Lottery Picks also return to add variety to the gameplay. They’re essentially power-ups that are awarded randomly as you perform well on the court, but they don’t feel as overpowered as they did in last year’s game. There’s still some imbalance, with some Lottery Picks being more useful than others (the super speed one being pretty useless), but they don’t play as much of a part as before, which makes learning the other scoring methods more important.
Arguably as important to NBA 2K Playgrounds 2 as the basketball action itself is the card collecting and progression aspect, and this is where the game disappoints. As you unlock new players to use, you earn XP by scoring points, winning matches, and completing challenges. The progression all works pretty well, with players progressing from bronze level to diamond, with their stats increasing as they hit each of the four levels. It’s pretty quick, allowing you to level up players after a dozen or so games with them so that they’re good enough for online play. You can also move onto other ballers so that you’ve got a full roster of powered up pros.
However, the act of actually unlocking the players is an unbearable grind that is alleviated by just one thing: microtransactions. There are two currencies at play in Playgrounds 2, one that is granted alongside XP and is used for buying packs, and another that’s slowly earned and can be used to unlock the entire roster, or packs as well.
A gold players pack costs 5000 ball tokens and contains four players, but it can take ten or more matches to amass that many coins. With hundreds of players available, you’ll have to play the NBA Season tens of times to get just a fraction of them. It’s completely different to the rate XP is earned and feels like you’re being constantly short changed.
Alternatively, you can spend 5000 coins (less than $10) to unlock the entire roster. You can unlock it by simply playing, but it’ll take an exorbitant amount of time. This unreasonable grind, that can be solved with a few dollars, is the unsavoury aspect that’s made its way over from the core NBA 2K games.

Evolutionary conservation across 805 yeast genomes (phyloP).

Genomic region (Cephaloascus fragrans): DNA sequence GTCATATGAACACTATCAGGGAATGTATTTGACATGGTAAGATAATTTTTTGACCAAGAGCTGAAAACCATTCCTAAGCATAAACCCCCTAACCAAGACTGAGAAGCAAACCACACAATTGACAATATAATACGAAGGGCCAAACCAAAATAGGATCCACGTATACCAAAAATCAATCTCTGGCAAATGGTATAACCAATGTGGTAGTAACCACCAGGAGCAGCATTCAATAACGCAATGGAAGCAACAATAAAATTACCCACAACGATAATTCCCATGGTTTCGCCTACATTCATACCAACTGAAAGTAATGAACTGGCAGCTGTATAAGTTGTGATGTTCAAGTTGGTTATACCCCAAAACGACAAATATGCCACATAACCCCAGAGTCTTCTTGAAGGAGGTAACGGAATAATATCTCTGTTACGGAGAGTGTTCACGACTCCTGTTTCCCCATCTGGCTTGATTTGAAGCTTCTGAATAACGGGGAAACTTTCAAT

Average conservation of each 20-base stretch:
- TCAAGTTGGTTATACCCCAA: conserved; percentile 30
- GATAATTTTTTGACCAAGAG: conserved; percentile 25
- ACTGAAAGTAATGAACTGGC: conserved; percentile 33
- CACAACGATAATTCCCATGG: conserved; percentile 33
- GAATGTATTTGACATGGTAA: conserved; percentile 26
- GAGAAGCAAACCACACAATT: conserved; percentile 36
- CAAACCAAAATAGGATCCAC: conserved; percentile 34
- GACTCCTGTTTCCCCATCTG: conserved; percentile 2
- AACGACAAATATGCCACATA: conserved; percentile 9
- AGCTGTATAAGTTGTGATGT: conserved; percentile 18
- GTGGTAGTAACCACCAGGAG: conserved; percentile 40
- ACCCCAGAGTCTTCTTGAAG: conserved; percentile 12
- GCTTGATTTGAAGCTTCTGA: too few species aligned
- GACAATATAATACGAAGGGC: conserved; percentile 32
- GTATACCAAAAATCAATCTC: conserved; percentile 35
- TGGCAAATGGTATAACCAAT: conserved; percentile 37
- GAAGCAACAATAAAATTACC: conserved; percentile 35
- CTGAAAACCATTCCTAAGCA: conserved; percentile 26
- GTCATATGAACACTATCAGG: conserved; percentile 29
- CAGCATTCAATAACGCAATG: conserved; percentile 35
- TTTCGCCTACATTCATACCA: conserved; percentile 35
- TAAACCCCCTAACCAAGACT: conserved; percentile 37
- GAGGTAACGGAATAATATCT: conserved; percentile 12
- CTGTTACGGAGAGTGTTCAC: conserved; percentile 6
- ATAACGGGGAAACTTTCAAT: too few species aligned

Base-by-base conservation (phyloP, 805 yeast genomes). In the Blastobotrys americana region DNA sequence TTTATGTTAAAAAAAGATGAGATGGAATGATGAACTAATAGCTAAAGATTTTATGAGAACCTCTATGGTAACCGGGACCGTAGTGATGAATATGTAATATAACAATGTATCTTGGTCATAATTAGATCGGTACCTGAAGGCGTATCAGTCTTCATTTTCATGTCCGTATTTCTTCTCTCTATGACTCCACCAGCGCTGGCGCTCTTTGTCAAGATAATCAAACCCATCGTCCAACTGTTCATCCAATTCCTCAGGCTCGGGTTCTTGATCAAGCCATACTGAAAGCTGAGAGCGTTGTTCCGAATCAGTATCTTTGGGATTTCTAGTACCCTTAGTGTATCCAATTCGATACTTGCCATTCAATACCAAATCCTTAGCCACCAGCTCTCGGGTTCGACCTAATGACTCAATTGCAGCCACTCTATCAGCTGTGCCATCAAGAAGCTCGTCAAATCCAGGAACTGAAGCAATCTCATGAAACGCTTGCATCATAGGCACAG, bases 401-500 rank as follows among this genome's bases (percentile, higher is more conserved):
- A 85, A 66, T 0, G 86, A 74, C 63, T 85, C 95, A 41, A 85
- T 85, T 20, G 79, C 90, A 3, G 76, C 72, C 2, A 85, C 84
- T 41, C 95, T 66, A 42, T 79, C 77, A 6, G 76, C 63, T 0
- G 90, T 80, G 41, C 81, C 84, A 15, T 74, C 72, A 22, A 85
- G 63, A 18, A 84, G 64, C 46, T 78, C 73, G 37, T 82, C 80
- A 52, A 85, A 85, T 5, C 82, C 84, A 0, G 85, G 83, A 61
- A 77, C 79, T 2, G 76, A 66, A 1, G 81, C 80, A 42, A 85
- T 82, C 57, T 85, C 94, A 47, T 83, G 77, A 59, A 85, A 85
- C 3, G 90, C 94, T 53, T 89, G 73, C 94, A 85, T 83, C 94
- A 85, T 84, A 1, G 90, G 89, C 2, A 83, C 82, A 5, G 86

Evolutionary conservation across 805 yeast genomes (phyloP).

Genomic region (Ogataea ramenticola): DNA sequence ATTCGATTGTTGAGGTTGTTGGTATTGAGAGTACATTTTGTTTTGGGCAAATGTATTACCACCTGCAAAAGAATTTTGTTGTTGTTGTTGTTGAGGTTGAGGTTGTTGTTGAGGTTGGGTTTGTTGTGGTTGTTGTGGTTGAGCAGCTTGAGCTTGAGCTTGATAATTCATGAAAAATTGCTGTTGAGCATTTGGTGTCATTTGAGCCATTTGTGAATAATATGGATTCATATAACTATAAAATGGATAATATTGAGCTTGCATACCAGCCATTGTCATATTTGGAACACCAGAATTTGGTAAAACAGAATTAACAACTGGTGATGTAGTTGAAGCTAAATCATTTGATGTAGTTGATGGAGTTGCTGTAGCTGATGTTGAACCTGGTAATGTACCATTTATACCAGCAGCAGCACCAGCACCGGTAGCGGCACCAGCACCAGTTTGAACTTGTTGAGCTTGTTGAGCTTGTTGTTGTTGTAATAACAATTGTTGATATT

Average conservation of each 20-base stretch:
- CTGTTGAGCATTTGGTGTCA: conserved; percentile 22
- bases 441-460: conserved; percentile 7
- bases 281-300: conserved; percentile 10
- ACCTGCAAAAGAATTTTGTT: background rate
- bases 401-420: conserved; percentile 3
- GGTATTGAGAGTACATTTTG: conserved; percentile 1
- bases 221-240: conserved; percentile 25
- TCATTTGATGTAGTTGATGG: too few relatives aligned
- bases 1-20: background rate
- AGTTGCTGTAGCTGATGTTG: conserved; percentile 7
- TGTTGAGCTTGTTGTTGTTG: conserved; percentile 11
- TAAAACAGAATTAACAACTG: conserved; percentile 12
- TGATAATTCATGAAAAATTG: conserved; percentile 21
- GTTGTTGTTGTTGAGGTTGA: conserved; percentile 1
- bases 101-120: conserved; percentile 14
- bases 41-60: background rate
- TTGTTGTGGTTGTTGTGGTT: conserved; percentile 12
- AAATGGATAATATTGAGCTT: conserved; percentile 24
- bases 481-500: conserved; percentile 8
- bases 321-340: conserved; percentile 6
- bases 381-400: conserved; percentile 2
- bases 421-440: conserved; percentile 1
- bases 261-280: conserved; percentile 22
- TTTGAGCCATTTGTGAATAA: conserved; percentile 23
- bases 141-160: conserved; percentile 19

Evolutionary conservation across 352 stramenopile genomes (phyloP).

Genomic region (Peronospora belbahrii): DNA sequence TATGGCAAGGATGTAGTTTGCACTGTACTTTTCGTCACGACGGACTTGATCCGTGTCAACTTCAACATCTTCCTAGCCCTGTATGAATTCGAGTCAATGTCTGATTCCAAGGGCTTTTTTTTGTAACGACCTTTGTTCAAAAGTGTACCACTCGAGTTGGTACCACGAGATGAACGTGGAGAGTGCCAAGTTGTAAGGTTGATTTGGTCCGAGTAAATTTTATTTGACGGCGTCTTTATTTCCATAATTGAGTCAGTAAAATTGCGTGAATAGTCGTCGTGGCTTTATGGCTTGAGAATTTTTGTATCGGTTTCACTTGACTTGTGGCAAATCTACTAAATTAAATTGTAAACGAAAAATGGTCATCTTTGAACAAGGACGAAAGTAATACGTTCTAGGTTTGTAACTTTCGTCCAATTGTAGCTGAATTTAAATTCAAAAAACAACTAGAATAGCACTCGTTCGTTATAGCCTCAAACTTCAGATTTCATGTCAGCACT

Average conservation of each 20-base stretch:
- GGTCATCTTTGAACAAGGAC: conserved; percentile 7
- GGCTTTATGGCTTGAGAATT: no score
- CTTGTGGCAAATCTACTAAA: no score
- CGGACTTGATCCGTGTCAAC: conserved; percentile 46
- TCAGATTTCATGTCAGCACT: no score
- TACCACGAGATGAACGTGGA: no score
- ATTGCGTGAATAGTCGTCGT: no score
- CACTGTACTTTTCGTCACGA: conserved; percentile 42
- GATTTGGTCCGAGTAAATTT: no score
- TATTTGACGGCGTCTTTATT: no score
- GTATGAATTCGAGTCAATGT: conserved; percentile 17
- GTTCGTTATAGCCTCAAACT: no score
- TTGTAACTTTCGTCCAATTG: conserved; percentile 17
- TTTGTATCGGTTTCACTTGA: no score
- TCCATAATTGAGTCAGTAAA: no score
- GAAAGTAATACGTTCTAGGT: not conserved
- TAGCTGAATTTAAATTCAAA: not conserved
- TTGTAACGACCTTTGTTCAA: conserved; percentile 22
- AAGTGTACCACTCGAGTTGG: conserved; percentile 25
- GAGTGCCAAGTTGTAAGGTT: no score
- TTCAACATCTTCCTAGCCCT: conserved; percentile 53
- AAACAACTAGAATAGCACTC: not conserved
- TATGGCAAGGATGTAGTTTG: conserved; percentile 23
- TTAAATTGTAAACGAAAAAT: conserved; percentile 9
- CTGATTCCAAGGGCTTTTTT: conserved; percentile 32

In terms of game modes, however, NBA 2K Playgrounds 2 is a far more complete package. The previous tournament structure has been replaced by an NBA Season mode that see you pick players from a real-world franchise and take them through a fifteen game season and the play-offs. It’s fun to see the progression of your players, but the mode is limited when it comes to map variation and surprises.
To test yourself and see more of what the game has to offer, NBA 2K Playgrounds 2 features a full ranked online mode. As you win matches and get more points, you move up the divisions, and your history and full statistics are tracked. The multiplayer options in the original game were pretty barebones, but the sequel brings progression over to online modes that truly makes playing against other players worthwhile. It could do with a prize structure that alleviates some of the pack issues, but the online offerings have been generally changed for the better.
For the most part, NBA 2K Playgrounds 2 is an improvement on the original. The fun, over-the-top, and easy to understand gameplay returns and the online options make it a more complete package. However, while it should be the perfect game to pick up and play for a couple of matches, the player pack system means you need to grind a lot if you want to fill out your roster, unless you’re willing to part with some real-world cash.
Score: 3.5/5 – Fair